Inside a Tigray town scarred by Ethiopian conflict


A pair of burnt-out tanks now signals the entrance to the Tigray town of Humera, where the streets are lined with rubble and residents remain in shock after an Ethiopian army assault earlier this month.

The conflict between Ethiopia’s federal government and the leaders of the northern Tigray region arrived quickly in the farming town, with artillery barrages bombarding commercial buildings and homes as residents fled or cowered in terror.

A communications blackout and restrictions have made reporting on the conflict difficult, but AFP journalists reached Tigray — the first independent journalists to report from inside the conflict zone since fighting started — and found the scars of conflict everywhere.

“We didn’t expect shelling,” said Humera resident Getachew Berhane, a short, bald 42-year-old in a crisp yellow t-shirt.

“Suddenly, we started to hear war weapons, explosions, and then people panicked.”

“I couldn’t leave my house. I was terrified,” he said, as an Ethiopian government official accompanying the AFP team listened in.

The Ethiopian army, battling forces loyal to the Tigray People’s Liberation Front (TPLF), declared Humera “liberated” on November 12 after heavy clashes in the first days of the conflict.

The power lines remain cut in Humera, a low-slung town of pastel-painted concrete buildings that was — until recently — home to around 30,000 people.

A gaping hole has been punched through the brick facade of the prominent Hotel Africa, while other structures have been peppered with bullet holes and gouged by shrapnel.

In the city centre, soldiers lolled on plastic chairs beneath the shade of trees.

Elsewhere, the city’s remaining residents huddled around televisions run on diesel generators as military vehicles and tractors drove the cobbled and paved roads.

The town lies near Ethiopia’s borders with Sudan and Eritrea. Many of Humera’s residents were among the first of the more than 30,000 Ethiopians who have fled into eastern Sudan for safety, leaving the city feeling abandoned.

Multiple people told AFP that during the battle they witnessed mortar bombs whistling in “from the north”, meaning Eritrea.

Ethiopia’s government denies TPLF claims that Eritrea is involved in the fighting, but acknowledges making use of Eritrean territory.

At one tin-roofed residential compound,two women and an elderly man were killed reportedly by shelling and gunfire.

Two injured women still lay recovering from their wounds weeks later, strapped to makeshift stretchers.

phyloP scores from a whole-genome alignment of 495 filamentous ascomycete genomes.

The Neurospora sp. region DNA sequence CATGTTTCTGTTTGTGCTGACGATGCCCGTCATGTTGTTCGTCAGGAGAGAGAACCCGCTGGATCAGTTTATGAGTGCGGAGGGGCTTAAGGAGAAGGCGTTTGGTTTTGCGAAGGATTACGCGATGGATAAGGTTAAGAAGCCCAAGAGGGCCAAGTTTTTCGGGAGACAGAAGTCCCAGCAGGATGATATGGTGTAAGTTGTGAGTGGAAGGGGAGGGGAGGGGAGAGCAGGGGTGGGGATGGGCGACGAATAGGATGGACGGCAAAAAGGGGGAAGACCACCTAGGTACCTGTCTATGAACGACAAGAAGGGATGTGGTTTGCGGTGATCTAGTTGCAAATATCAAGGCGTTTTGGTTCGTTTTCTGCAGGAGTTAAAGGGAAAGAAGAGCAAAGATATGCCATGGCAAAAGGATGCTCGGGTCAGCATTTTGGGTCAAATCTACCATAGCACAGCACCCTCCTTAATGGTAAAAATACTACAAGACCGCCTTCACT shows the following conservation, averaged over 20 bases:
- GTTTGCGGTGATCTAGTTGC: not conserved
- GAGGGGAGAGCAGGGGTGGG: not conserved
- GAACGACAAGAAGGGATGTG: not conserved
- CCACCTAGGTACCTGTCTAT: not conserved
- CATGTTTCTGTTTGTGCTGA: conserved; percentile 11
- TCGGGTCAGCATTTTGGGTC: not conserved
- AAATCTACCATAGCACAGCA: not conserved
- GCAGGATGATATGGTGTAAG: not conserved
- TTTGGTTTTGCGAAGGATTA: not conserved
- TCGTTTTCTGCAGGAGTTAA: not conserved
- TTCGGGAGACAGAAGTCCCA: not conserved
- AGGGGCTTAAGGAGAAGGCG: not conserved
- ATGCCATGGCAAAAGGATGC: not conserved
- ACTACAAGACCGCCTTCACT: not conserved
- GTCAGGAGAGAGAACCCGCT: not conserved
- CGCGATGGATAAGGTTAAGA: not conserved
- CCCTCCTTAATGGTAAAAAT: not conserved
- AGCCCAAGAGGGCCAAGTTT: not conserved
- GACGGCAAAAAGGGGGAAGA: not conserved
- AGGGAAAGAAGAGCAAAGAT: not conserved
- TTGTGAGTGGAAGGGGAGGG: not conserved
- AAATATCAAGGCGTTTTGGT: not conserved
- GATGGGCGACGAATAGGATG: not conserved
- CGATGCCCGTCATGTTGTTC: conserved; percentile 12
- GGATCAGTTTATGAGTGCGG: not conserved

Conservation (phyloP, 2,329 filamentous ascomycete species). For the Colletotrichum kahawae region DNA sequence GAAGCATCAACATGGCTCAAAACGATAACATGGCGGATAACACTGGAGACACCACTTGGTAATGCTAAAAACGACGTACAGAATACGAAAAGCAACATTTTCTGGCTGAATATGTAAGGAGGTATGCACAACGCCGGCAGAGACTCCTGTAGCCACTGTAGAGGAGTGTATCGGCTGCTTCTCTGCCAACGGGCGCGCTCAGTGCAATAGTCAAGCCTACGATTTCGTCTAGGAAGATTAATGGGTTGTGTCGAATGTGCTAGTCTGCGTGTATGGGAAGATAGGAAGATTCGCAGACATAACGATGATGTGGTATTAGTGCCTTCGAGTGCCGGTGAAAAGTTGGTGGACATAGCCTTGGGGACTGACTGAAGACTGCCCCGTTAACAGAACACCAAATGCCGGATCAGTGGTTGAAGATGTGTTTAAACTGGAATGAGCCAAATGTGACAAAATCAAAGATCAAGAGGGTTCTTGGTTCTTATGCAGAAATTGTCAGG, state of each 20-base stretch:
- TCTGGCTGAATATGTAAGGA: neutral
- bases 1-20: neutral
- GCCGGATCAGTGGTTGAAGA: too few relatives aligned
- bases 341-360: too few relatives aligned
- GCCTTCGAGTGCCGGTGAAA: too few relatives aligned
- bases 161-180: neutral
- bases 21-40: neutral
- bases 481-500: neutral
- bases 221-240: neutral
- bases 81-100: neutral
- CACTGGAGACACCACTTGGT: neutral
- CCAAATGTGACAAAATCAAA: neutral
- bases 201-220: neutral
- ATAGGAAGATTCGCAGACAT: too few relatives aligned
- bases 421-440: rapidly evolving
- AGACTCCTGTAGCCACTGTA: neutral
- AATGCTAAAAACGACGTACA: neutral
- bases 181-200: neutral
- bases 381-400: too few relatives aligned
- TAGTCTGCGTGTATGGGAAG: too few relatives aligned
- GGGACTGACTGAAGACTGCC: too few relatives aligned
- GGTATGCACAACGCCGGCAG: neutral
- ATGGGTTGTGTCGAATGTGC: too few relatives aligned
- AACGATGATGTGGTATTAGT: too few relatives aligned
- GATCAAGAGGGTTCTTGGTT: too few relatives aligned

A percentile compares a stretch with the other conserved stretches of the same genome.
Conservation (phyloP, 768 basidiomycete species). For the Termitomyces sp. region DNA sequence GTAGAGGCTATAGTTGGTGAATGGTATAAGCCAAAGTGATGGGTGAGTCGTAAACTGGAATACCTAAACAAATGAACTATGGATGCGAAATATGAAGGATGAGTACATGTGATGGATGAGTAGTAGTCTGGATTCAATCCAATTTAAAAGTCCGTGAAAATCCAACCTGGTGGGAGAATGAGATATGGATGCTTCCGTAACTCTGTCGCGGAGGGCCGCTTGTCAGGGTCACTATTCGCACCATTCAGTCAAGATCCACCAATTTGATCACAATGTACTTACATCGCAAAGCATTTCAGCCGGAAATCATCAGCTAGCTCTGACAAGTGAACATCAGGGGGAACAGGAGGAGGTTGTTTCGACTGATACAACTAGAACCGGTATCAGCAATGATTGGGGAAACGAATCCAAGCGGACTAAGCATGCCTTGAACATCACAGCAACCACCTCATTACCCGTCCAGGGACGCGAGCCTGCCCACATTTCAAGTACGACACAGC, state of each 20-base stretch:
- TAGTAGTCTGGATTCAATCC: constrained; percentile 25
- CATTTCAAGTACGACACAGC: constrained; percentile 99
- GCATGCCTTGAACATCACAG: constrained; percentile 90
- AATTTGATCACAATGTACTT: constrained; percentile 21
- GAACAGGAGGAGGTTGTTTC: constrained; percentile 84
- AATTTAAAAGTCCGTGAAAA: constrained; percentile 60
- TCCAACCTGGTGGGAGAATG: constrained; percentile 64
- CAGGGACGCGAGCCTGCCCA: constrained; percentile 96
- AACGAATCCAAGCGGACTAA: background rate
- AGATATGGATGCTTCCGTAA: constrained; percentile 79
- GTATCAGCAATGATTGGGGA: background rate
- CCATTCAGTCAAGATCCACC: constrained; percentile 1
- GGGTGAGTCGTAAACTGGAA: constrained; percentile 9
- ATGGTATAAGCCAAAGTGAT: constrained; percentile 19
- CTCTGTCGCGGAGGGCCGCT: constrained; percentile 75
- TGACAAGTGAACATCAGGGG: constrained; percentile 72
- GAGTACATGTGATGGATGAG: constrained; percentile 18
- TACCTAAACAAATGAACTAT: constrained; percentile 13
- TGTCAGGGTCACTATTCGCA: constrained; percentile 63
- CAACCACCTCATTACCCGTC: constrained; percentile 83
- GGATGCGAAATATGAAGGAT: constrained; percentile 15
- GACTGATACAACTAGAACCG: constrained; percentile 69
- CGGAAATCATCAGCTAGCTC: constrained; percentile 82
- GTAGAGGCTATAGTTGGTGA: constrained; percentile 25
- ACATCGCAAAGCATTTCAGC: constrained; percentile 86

A crossroads town in Ethiopia’s far northwest, a hot, dry, agricultural lowland, Humera promised prosperity before the start of the conflict.

“This town was on the verge of development,” said Tewodros Gebreselassie, a grim-faced, grey-bearded sesame trader.

“But now it’s been brought back to hand-to-mouth living because of an unnecessary war.”

Prime Minister Abiy Ahmed — last year’s Nobel Peace Prize winner — announced military operations in Tigray on November 4, saying they were in response to TPLF attacks on federal army camps.

Hundreds are believed to have died since, while tens of thousands have fled their homes.

The intense fighting has rolled eastwards, into the mountainous highlands and towards the regional capital Mekele, a city of half a million.

On Sunday, Abiy gave TPLF leaders 72 hours to surrender ahead of a threatened all-out assault on Mekele.

With fighting having subsided in the west of Tigray, government officials are seeking to reimpose order in Humera.

The strategy appears to be to erase TPLF control partly by bringing administrators in from the neighbouring Amhara region, a move that risks inflaming ethnic tensions.

Throughout much of the west, federal soldiers are scarcely seen, instead security is maintained by Amhara’s uniformed “special forces”.

Civil servants have also arrived from Amhara to take over the administration of some Tigrayan towns and cities.

Daniel Wubet, an Amhara tourism official in a tracksuit and vest said he was in Humera to oversee “peacekeeping”, procure basic necessities for the population and “educate” them on the TPLF’s bad deeds.

Daniel, who had a Kalashnikov slung from his shoulder, has co-opted some local Tigrayans into the rebuilding exercise, among them Tewodros.

“They said I haven’t done anything wrong and that I’m a pure Ethiopian,” Tewodros explained of his appointment.

The presence of Amhara officials and soldiers will fuel fears of an occupation among Tigrayans, who are mired in a decades-old dispute over land that has, in the past, sparked violent clashes and continues to be a dangerous flashpoint.

Abrehu Fentahum, an elderly Amhara farmer living in western Tigray, said he looked forward to the land being returned to Amhara control, even though Daniel and others stress that this is not their goal.

“As long as I can remember, this land belonged to Amhara,” until 1991 when “it was taken by the TPLF,” he said.

Already, visible traces of the TPLF are being expunged, its banners replaced by the green, yellow and red imperial-era flag of Amhara nationalism that now flies high at checkpoints and town squares.

These symbols will not allay Tigrayan fears of occupation, nor will the word “Amhara” scrawled on shuttered storefronts like a hastily graffitied claim of ownership.

Speaking to journalists by text message, TPLF leader Debretsion Gebremichael warned the presence of Amhara administrators and fighters would only prolong the conflict.

“This is one of their evil plans to weaken Tigray,” he said.

“We’ll continue to fight until they are cleared from all places.”